During the 2013 season, the Buffalo Bills ran the football more than any team in the NFL, and the Chicago Bears were significantly worse than every other team in the league at stopping it. During the offseason, the Bears tried to rectify their biggest weakness, while the Bills attempted to become more efficient at their obvious offensive strength.
The result of those efforts: a Bills offensive line that now features three new starters (one that was with the team last year in a new spot), and a Bears defensive line that has been overhauled nearly in full. Those two groups will be in the midst of a battle of wills when the Bills take on the Bears this Sunday in Chicago.
Chicago's moves were especially noteworthy. Julius Peppers was allowed to leave in free agency, and the Bears then went out and signed three defensive ends: Lamarr Houston, formerly of Oakland (five years, $35 million); Willie Young, a Jim Schwartz product in Detroit (three years, $9 million); and, most notably, feared sack artist Jared Allen (four years, $32 million).
Allen has recorded at least 11 sacks in each of the last seven seasons. Young didn't put up big numbers under Schwartz, but brought consistent pressure for Schwartz in 2013. Houston is more of a base end, excellent against the run and light enough on his feet to be a factor against the pass. It's a deep, talented group with a good mix of skills.
Jeremiah Ratliff (formerly known as Jay) and a healthy Stephen Paea return as the starting defensive tackles, and the Bears spent early-round picks on Ego Ferguson of LSU and Will Sutton of Arizona State to provide talented depth. Chicago did not lack talent on the defensive line last year - most of their issues stemmed from injuries - but suddenly, they have the potential of fielding one of the more productive defensive lines in the league.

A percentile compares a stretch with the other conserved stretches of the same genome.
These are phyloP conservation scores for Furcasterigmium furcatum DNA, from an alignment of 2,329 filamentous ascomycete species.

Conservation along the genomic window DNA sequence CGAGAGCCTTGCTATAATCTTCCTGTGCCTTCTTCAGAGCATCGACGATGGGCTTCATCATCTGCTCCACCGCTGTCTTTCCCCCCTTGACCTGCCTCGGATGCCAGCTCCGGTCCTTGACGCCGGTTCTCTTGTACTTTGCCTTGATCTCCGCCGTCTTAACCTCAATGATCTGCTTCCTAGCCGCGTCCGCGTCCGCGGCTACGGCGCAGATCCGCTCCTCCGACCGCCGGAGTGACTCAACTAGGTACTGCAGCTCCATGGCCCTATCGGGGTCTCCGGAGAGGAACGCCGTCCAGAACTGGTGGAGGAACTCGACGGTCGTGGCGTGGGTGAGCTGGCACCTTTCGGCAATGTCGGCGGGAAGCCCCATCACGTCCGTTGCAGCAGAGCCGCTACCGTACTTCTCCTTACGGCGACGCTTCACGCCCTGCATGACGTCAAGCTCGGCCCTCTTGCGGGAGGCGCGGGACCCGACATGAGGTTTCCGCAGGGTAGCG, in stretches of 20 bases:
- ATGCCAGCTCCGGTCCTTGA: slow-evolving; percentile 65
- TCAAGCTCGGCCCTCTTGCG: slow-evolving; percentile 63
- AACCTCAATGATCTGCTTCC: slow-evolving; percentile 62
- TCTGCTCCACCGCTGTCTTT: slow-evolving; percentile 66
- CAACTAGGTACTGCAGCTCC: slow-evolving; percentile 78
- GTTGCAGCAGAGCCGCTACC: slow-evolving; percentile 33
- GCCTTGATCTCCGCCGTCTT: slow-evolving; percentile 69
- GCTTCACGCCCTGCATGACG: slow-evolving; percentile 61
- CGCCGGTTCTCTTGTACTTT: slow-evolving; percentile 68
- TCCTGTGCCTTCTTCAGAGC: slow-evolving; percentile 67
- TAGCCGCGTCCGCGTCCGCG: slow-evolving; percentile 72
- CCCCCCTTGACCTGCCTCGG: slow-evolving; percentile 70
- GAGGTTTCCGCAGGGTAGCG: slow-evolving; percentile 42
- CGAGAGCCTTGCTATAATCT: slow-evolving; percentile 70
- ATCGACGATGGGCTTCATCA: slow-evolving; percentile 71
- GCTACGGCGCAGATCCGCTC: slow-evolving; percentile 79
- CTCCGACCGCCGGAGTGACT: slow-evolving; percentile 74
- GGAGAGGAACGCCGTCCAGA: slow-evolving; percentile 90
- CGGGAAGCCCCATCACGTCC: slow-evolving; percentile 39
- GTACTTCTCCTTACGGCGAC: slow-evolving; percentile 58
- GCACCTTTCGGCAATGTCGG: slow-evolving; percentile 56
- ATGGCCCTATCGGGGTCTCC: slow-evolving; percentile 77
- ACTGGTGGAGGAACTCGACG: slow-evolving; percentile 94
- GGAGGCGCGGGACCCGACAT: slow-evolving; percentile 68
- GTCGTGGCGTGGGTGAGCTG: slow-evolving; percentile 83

Cordy Glenn (left tackle) and Eric Wood (center) are the only two starting Bills offensive linemen that return in the roles they held in 2013. Erik Pears, who has been the Bills' starting right tackle since 2011, was moved inside to right guard in the last two weeks of the preseason to make way in the lineup for rookie right tackle Seantrel Henderson, who quickly earned head coach Doug Marrone's trust after a strong preseason.
The Bills also moved quickly in free agency to sign left guard Chris Williams to a four-year, $13 million contract in March. Williams, a former first-round draft pick of the Bears, left Chicago after parts of five years, in which the Bears had one of the worst offensive lines in football. The Williams signing has been questioned, repeatedly, by reporters and fans alike in the nearly six months since it occurred, but Marrone thinks highly enough of Williams' talents that he's kept him with the ones ahead of another guard he's high on, rookie Cyril Richardson.
Buffalo finished second in the NFL in rushing yards per game in 2013, while leading the league in rushing attempts (though finishing in the middle of the pack when it came to per-carry average). The Bears, meanwhile, allowed a whopping 161 rushing yards per game, gave up over 150 in seven of their final nine contests, and their 5.3 yards per carry allowed figure was a full half-yard worse than the second-worst run defense in the league (Atlanta).
Chicago knows the Bills are going to try to run the football on Sunday, and the Bills know that Chicago knows that - and that they've taken measures to improve in that area. Who do you think wins this particular battle on Sunday?